The opposite can also happen interestingly. Nerf perceived as ineffective tends to be disregarded and not affect a card playrate even though the win rate does suffer. Provision changes are a good example of this: while a card becoming more expensive tends to be brushed off as “just needing to downgrade a bronze card”, it does mean the deck is weakened in some scenarios. In the long run, it amounts to a loss of a few percentage points, which in an environment where it only takes about 5 or 6 percentage points above 50 for a card to be considered very good can mean a lot. But these are just statistics and it doesn’t do much to the player’s perception.

At the same time, we’ve had a lot of past examples of singular provision changes having massive impacts: Maxii Van Dekkar’s buff in 8.2 had the card go from being considered as something that would never work to an icon of competitive decks, Eist Tuirseach’s nerf in 9.0 led to a disappearance of Warrior decks, etc… 

Jackpot is also an interesting case. Following its rework in 9.0, it was at 16 provision and dominated the faction. A 1 provision nerf in 9.1 impacted it but still left it dominant, and it pretty much disappeared after a 2 provision nerf in 9.2… Only to resurface in 9.4 following the nerf to Tunnel Drill and eventually took over the faction again. Since Price of Power had a pretty quiet impact on Syndicate at the time, it goes to show how much the perception around this leader ability evolved. It also raises the question, if it had been released at 13 or even 12 provisions right away, would it have been tried?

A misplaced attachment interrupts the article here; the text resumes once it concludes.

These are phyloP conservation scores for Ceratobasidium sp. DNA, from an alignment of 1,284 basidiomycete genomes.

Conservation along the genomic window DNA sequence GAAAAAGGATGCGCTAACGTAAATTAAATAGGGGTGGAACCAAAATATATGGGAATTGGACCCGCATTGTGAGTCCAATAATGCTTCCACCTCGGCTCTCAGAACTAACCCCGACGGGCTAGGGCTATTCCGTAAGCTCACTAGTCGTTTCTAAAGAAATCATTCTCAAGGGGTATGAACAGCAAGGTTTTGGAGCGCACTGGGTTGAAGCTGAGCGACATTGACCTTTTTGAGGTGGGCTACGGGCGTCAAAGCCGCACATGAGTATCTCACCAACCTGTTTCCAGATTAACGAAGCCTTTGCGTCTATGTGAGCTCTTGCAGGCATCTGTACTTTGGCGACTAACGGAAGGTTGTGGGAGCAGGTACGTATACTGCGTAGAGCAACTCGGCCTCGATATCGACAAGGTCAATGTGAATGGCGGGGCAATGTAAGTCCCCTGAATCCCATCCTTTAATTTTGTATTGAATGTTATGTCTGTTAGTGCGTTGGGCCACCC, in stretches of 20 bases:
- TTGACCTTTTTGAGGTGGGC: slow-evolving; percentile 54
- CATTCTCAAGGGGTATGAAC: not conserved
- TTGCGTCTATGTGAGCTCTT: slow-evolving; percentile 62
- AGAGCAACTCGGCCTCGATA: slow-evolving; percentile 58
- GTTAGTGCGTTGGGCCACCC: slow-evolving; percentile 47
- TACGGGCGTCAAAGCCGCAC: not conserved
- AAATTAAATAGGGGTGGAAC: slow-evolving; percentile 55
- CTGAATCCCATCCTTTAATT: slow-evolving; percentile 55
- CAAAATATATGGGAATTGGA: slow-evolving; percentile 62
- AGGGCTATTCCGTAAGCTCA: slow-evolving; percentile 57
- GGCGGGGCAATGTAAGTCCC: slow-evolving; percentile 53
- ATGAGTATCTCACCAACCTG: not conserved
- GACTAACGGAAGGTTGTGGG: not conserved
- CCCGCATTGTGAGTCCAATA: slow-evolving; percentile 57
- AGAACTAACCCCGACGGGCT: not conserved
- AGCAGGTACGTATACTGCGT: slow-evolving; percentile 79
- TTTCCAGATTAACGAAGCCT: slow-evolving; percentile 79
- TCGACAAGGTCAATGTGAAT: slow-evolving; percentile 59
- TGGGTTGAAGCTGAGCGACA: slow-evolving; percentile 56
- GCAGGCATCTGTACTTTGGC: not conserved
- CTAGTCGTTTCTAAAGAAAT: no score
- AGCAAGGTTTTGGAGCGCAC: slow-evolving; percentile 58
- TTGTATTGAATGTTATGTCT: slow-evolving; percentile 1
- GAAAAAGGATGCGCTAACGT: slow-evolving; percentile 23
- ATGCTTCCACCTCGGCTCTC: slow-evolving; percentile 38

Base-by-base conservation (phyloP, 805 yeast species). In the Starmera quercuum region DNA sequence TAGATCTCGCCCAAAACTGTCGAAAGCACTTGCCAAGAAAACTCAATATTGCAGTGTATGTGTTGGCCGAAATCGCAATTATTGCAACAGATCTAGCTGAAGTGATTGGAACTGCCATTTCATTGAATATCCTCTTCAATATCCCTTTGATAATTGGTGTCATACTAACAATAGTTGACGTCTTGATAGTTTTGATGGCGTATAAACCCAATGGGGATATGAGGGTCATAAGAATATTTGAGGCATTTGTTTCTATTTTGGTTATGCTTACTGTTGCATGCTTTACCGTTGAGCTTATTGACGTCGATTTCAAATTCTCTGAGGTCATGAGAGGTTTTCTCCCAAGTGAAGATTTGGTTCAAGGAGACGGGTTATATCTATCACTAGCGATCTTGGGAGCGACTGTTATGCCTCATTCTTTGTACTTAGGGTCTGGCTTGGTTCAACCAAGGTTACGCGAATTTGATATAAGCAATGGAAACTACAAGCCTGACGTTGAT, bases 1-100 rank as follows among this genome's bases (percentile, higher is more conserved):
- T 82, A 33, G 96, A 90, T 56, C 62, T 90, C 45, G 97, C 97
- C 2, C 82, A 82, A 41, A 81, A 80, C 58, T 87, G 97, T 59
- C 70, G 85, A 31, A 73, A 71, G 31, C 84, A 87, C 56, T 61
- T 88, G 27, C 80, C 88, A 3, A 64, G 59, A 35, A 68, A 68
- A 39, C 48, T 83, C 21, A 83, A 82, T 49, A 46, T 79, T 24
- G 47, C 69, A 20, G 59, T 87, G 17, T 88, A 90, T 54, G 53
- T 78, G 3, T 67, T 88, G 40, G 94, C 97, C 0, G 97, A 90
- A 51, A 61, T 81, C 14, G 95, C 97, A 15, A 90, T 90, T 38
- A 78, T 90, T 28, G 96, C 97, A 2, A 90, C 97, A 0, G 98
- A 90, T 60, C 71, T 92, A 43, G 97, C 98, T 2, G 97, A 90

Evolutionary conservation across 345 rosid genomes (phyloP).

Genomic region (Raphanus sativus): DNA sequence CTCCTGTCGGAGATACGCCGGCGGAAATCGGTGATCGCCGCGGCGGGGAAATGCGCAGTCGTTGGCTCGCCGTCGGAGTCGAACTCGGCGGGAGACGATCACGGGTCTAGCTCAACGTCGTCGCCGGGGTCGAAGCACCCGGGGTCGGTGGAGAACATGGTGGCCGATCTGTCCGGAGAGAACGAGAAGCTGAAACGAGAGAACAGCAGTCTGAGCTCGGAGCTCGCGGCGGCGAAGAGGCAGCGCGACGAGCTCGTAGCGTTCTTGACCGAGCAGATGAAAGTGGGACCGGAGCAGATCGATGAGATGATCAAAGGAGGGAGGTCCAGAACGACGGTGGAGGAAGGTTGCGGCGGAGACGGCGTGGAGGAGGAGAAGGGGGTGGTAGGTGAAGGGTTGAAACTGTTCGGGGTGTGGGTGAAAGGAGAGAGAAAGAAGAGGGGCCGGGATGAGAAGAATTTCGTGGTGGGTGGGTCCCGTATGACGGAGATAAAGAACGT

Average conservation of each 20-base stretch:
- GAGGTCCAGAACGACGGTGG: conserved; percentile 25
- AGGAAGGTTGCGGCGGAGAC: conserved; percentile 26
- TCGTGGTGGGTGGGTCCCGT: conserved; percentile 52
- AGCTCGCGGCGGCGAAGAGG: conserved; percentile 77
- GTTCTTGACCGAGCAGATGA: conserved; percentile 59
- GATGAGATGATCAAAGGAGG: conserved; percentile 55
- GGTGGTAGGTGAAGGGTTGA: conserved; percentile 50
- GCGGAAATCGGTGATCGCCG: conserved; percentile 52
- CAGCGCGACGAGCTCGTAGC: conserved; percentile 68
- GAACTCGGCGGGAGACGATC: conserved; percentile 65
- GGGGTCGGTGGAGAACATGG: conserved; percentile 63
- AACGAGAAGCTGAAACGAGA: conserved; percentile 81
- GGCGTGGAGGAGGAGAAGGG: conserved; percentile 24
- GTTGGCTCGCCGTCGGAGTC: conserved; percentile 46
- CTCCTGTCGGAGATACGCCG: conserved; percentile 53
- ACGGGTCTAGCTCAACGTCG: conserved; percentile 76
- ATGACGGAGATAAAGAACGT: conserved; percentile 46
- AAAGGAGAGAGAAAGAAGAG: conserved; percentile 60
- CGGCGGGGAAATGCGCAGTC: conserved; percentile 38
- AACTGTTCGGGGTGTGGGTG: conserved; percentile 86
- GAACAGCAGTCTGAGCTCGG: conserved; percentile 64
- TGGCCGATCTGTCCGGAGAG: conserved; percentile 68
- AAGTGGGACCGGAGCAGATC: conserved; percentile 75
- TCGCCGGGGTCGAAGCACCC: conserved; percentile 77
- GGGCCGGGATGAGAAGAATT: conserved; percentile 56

Trying to predict the effect of changes in a massively interconnected system is already a hard task, but accounting for players’ perception makes the entire thing an even tighter fit.

If small nerfs can easily trigger massive perception shifts, we’ve learned that buffs tend to be the exact opposite. When nerfing a deck, players usually have an idea of how strong it is since it's played and as such it is possible to project oneself on the impact of the nerf. But since buffs usually happen on non or underplayed archetypes, the current state is way more unknown. Figuring if some cards are worth playing after a buff requires time and dedication so it’s understandable that most players won’t bother if the buffs don't feel impactful to them.

This is the reason behind our recent orientation toward delivering buffs as archetype focus. This way of working allows us to deliver more ambitious changes, but most importantly grouping these buffs and changes in this way makes them feel more exciting to try and experiment with, giving them a novelty factor. This leads to a decent portion of the player base trying the focused archetypes. And even if they end up feeling too weak in the long run, they still got on everyone's radar and provided us with great information to further improve their state in the future. This approach does however sometimes lead us to delay deserved buffs to instead deliver them at a time where we feel like they’ll be the most exciting and be the most impactful.